If you’ve ever known anyone with some type of disability, whether it was hearing loss, blindness, or another sensory disability, you may have noticed the way the body compensates. For example, a person who can’t see may have improved hearing over those who can both see and hear. According to a study in the Journal of Neuroscience, blindness may improve a person’s ability to understand and process tactile information.
Dr. Daniel Goldreich with McMaster University led the research team to specifically evaluate whether a person with a sensory disability would be able to process the tactile sense faster. One of the challenges to performing such a study is the brain’s ability to register sensations, such as touch or sight. The brain is capable of doing this within a fraction of a second in most individuals.
According to the study results, the team was able to confirm that the body will compensate for blindness with an increased sense of touch. To test this, the team studied 89 people with sight and 57 people with blindness of some type. The blind group had members of varying sight levels.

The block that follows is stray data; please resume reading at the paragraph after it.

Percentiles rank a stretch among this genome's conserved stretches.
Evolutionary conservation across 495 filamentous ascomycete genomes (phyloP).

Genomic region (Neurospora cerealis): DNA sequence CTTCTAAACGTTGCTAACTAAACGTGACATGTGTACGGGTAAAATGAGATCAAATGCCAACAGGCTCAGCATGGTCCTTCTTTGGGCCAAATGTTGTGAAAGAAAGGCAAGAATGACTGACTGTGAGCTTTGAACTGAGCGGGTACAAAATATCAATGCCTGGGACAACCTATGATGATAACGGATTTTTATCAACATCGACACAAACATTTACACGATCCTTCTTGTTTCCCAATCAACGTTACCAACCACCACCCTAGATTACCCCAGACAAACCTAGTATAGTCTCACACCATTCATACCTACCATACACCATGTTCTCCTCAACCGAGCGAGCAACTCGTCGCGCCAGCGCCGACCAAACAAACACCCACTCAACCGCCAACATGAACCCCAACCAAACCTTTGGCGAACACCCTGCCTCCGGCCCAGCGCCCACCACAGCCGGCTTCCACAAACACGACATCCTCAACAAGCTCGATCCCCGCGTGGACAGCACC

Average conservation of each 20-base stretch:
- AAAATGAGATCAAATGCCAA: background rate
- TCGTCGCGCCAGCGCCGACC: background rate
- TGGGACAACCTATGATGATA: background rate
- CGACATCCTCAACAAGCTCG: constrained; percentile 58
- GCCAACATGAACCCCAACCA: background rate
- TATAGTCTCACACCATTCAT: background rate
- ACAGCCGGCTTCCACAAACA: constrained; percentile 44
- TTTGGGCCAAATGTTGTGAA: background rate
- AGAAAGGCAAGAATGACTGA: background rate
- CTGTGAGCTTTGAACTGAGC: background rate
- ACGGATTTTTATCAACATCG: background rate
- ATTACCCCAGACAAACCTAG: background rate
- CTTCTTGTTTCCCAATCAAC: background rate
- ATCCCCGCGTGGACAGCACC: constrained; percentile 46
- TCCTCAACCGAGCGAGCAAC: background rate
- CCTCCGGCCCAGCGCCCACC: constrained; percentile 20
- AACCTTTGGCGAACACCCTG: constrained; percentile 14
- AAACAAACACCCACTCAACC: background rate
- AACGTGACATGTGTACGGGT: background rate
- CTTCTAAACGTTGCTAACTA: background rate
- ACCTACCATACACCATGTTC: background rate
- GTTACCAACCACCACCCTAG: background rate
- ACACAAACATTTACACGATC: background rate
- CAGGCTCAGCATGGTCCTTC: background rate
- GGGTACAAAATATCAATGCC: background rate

One of the areas for the study revolved around the concept of masking, which is where the body may miss or misunderstand a sensation when it comes back to back on another one. Participants were asked to detect a tap on their index finger and discern the intensity of the tap. If a longer tap immediately followed a small tap, the first sensation masked the second one more often in the individuals with sight than with the individuals who had vision impairment.
The people who performed the best throughout the study were the 22 participants who had complete vision loss since birth. Their tactile sense even surpassed those who had lost their eye sight later in life. As a result of the study, Goldreich’s team hypothesizes that multiple senses can delay the brain’s ability to process back-to-back sensations.